Australasian Science: Australia's authority on science since 1938

January Star Chart

By David Reneke

Your guide to the night skies this month.

The full text of this article can be purchased from Informit.

Summer in Australia is great for sky gazers. We have some of the best skies in the world full of bright stars, prominent constellations and fascinating celestial sights. Lots of budding astronomers get their start in January, using telescopes they got for a Christmas present.

Maybe you’re one of them and need a target at which to point it, or perhaps you just want something to do on a warm, clear summer night. Here’s a great suggestion, what about checking out the night sky? Really! Now is a great time to step outside and learn something about our Solar System and the Universe around you.

“Stargazing need not be complicated,” said internationally recognised Australian astronomer Dave Reneke. “If you can find the Moon, you're on your way to becoming a backyard astronomer” David is an astronomy lecturer, teacher, author, broadcaster and a feature writer for major Australian newspapers and Australasian Science magazine.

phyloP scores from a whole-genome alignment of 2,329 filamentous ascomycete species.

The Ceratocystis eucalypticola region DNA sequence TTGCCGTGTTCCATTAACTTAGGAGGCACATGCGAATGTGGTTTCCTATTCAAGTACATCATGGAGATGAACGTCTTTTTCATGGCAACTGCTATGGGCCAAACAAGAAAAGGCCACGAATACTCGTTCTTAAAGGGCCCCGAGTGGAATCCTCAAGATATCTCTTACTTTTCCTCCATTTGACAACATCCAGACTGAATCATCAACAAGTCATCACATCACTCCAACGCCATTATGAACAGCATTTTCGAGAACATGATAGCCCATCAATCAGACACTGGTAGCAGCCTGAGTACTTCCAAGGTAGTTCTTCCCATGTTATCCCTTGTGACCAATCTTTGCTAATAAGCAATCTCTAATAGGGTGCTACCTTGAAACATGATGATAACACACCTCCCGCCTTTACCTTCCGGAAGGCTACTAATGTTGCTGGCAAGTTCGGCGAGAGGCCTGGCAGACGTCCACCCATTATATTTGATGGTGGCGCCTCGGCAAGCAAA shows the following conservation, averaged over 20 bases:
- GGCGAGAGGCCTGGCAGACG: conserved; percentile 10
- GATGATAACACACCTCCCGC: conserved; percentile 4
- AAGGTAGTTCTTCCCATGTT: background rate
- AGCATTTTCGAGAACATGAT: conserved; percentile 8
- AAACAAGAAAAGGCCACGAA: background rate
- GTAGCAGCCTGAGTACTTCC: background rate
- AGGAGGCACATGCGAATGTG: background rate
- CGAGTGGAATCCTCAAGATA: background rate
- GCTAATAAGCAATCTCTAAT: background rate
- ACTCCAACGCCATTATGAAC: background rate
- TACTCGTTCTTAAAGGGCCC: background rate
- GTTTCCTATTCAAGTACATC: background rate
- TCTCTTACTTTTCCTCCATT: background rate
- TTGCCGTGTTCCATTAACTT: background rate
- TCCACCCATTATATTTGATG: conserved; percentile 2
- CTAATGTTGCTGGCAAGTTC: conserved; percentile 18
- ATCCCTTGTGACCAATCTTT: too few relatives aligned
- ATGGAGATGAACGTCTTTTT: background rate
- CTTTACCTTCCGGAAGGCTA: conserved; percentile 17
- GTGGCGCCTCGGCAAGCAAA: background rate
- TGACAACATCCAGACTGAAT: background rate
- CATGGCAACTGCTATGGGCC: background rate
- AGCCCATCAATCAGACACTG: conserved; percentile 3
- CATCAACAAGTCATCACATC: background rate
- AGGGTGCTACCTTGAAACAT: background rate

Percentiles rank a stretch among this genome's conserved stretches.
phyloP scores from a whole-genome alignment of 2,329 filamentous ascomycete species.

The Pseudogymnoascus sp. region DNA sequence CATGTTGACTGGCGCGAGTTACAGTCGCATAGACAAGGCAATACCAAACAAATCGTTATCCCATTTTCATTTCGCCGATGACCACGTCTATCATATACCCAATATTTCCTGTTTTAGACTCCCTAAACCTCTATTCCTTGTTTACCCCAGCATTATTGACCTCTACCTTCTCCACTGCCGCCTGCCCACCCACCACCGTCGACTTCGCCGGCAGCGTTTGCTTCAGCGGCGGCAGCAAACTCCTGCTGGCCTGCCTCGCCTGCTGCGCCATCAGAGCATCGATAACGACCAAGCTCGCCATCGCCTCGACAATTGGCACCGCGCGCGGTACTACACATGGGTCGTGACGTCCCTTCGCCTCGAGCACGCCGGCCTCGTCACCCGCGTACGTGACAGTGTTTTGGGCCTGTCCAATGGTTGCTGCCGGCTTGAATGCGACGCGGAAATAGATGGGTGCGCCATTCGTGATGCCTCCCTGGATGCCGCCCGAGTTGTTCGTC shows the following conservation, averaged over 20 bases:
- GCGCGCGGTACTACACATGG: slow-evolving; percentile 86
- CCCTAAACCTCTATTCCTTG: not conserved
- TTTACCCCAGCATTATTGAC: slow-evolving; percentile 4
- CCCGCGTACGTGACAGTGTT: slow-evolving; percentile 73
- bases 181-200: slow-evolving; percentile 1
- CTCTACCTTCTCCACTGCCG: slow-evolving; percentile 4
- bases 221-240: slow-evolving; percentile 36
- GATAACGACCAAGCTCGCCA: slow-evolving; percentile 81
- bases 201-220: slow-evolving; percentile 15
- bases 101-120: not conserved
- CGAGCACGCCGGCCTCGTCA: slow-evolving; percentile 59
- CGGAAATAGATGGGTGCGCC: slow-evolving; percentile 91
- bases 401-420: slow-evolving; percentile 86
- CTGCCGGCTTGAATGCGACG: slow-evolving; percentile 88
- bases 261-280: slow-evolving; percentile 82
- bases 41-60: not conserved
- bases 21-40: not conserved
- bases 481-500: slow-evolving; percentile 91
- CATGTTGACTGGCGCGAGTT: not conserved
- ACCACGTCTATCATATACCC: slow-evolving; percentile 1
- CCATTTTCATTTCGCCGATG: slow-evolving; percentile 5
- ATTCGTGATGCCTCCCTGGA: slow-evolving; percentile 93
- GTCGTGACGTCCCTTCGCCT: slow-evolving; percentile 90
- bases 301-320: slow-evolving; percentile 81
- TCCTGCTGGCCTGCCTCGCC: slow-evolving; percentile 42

Nothing in the night sky is easier to study than the Moon. With no equipment, you can make out the ‘face’ and see subtle colour differences on the surface. Binoculars or a small telescope will reveal stunning views of craters, especially on nights when the Moon is not full. Many of these craters formed more than 4 billion years ago when asteroids and comet impacts were more common. Study the region where light and dark meet and shadows...

The full text of this article can be purchased from Informit.

Star Chart by Dr David Anderson courtesy of Sydney Observatory